In return for ‘one piece of cloth per month’…they promised to ‘freely of their own accord, for themselves and their heirs and successors forever…give up…all sovereign and governing rights to all their territories…and to assist by labor or otherwise, any works, improvements or expeditions which the said Association shall cause at any time to be carried out in any part of these territories…All roads and waterways…the right of collecting toll…and all game, fishing, mining and forest rights, are to be the absolute property of the said Association’
In this manner Leopold cut himself a “piece of cake” seventy-six times as large as Belgium. By a sleight of hand, it was his alone. Frederick Starr notes this, “[The new state] occupied a unique position in the world. It did not belong to Belgium, but was the absolute property of the king”. Leopold was making good his promise to bring civilized government to the Central Africa alone.
One of the first things he chose to do was start an army.
The Force Publique was created in 1886 and served two purposes: to force the Arab slave traders out of the country and, later, to force the natives to pay taxes. The officers were adventure/wealth-thirsty Europeans and Americans who commanded groups of “volunteers”. Village chiefs were required to give men to the Force Publique. A report in 1892 said that three-quarters of these volunteers died before reaching the Force Publique, some by jumping off their ship to drown themselves in desperation. Unwilling volunteers were treated to heavy discipline. Those who survived learned how to please their European officials, and over time a working army was developed.
Leopold claimed the right to impose taxes on the Congolese to finance his civilizing work. Since there was no monetary system, the native Congolese paid their taxes in labor. Forced labor was supposed to be restricted to 40 hours a month and paid for. In truth, labor excused as tax became the justification for wide scale abuse. Leopold was not concerned if his profit cost lives. Hochschild quotes Leopold’s own ministers observing, “‘[Leopold] treats men as we use lemons, when he has squeezed them dry he throws away the peel’”. In 1880 there were well over twenty million people in the Congo. By 1920, there were ten million. Certain places experienced 60 – 90% death rates. Human lives simply didn’t matter as much as a good return.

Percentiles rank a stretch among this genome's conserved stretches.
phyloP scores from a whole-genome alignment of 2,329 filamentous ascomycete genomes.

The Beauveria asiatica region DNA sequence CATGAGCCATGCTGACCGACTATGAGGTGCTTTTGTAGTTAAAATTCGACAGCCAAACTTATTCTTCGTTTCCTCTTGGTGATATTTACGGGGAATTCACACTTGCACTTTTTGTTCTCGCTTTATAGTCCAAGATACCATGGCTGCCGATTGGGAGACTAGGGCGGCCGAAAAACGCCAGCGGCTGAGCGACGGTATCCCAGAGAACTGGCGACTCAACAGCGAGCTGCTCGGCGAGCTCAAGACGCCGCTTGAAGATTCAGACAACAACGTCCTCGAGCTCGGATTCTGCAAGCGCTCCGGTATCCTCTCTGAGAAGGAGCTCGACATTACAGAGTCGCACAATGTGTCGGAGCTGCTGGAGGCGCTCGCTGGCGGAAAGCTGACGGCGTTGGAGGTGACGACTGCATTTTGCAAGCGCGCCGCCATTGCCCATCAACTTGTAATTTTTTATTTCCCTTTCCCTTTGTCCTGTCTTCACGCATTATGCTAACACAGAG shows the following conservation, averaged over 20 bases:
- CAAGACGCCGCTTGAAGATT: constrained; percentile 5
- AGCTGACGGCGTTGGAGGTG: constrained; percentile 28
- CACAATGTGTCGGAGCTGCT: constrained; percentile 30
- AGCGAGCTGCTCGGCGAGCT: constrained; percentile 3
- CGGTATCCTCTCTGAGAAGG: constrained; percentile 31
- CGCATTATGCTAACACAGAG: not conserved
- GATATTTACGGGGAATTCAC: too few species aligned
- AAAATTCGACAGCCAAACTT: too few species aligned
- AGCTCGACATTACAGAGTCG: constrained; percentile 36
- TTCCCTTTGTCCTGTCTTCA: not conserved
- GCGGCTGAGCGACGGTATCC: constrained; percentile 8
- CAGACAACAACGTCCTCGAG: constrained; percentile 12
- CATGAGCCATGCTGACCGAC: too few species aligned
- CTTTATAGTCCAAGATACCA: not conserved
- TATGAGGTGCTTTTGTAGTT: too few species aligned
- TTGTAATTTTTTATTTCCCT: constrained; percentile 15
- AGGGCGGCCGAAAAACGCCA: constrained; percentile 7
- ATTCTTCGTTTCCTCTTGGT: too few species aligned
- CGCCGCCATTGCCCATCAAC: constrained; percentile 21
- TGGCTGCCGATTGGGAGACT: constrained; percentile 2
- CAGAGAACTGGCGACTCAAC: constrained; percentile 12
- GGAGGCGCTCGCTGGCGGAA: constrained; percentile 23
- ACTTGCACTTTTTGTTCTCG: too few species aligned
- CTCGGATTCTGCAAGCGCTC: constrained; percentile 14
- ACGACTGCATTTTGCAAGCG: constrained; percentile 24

A good return is precisely what Leopold got. First, he exported ivory. In the late 1890s Belgium was the world’s largest trader in ivory. But elephants cannot repopulate as speedily as men can turn them into profit, and Leopold looked to a new market. Starting in 1888, Europe needed rubber. Both new telegraph lines and a booming car industry required it. Artificial rubber was not yet a possibility. The West needed the wild product. One of the most plentiful sources of wild rubber was the Congo rainforest: Leopold’s new state. The rubber trade started in 1893 with exports of 250 tons, increased to over 1,500 tons by 1897, and by 1904, 83 percent of Congo’s foreign trade was in rubber exports. Leopold kept pressing for more.
Meanwhile, Europeans lauded Leopold, as Baron Moncheur published in the 1904 edition of The North American Review :
Thirty years ago, the Congo was given over to barbarism, cannibalism, intertribal wars and the horrors of the Arab slave raids…Today it is a flourishing kingdom, governed by an enlightened ruler, who has not only developed the country commercially, but who has absolutely destroyed the slave raids, who has introduced Christianity and civilization, and who has put forth every effort to improve the condition of the natives and to fulfil the motto of the State, which is ‘Work and Progress’.
The “condition of the natives”, however, looked like anything but improvement. Both the harvesting of rubber as well as the trader’s cruel methods caused misery to the Congolese people. First, rubber vines had to be tapped. This process is described by historians Gann and Duignan, “He cuts with his knife a number of incisions in the bark, and, hanging a small earthenware pot below the vine, allows the sap slowly to trickle into it. Should the creeper already have been tapped, the man must climb into the supporting tree…and make an incision in the vine high above the ground…and there he will remain, perhaps the whole day, until the flow has ceased”. To transport the white sap, the harvesters smeared it on their bodies where it hardened and later was peeled off. This caused pain and health problems. It took long days to search for vines in the swampy, bug-infested forest. Harvesters died falling out of trees. With no more time to tend their fields and soldiers continually burning gardens and stealing livestock, hunger spread. In 1893 Congolese villagers testified, “Wild beasts…killed some of us…others got lost or died from exposure or starvation and we begged the white men to leave us alone, saying we could get no more rubber, but the white men and the soldiers said: Go. You are only beasts yourselves. You are only Nyama [meat]”. They continue, “We got no pay. We got nothing.” Most inhumane of all was the way the Congolese were forced into this labor.